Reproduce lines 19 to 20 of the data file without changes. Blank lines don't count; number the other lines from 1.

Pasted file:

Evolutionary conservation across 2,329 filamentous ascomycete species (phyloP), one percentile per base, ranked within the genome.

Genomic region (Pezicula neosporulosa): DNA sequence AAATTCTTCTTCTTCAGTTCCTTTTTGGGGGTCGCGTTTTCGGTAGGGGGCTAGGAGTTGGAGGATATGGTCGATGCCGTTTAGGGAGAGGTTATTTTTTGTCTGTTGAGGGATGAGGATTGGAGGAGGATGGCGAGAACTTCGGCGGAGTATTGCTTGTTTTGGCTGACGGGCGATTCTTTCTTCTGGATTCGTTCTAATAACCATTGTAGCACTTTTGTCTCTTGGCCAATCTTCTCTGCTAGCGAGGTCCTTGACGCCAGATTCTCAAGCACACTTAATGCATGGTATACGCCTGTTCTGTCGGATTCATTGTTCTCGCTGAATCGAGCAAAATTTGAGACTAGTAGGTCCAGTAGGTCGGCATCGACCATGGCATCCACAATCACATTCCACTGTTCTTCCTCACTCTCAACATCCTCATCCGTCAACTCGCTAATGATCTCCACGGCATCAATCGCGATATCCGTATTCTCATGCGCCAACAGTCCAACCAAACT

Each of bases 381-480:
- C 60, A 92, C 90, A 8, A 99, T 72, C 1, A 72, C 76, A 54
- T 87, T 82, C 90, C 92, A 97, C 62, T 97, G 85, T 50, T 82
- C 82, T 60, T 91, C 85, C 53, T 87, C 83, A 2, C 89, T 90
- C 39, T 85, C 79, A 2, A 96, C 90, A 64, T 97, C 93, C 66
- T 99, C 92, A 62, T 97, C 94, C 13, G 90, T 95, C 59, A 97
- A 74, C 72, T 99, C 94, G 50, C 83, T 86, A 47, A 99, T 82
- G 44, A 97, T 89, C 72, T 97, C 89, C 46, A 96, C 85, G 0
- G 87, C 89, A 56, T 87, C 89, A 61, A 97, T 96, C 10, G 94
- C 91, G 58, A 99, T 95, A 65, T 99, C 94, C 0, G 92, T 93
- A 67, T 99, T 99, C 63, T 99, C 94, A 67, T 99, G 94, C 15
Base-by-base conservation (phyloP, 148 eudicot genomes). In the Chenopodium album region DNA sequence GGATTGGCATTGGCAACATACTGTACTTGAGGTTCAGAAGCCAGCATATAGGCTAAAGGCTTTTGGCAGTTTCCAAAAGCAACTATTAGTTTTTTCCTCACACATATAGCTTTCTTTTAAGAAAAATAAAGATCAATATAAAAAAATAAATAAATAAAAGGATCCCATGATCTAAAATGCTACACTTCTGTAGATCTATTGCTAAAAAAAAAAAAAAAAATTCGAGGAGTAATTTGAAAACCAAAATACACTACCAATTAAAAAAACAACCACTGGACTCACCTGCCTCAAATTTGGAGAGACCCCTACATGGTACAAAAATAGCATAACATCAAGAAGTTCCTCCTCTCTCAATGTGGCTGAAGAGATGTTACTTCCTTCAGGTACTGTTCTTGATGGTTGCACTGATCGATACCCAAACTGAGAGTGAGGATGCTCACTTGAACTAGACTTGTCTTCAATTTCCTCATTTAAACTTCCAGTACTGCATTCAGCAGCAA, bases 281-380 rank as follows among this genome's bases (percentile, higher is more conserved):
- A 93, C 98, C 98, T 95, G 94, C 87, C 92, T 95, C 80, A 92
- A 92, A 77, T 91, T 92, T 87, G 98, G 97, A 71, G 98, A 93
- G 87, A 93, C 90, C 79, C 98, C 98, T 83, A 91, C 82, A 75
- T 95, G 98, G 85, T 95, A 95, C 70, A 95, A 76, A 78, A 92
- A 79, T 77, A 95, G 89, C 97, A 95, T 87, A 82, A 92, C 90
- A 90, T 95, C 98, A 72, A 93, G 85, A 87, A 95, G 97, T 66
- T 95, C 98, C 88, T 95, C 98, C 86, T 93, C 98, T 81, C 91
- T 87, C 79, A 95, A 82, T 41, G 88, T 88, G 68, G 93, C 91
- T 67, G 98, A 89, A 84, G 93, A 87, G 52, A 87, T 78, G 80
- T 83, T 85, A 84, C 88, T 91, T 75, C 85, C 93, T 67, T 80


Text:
- A 79, T 77, A 95, G 89, C 97, A 95, T 87, A 82, A 92, C 90
- A 90, T 95, C 98, A 72, A 93, G 85, A 87, A 95, G 97, T 66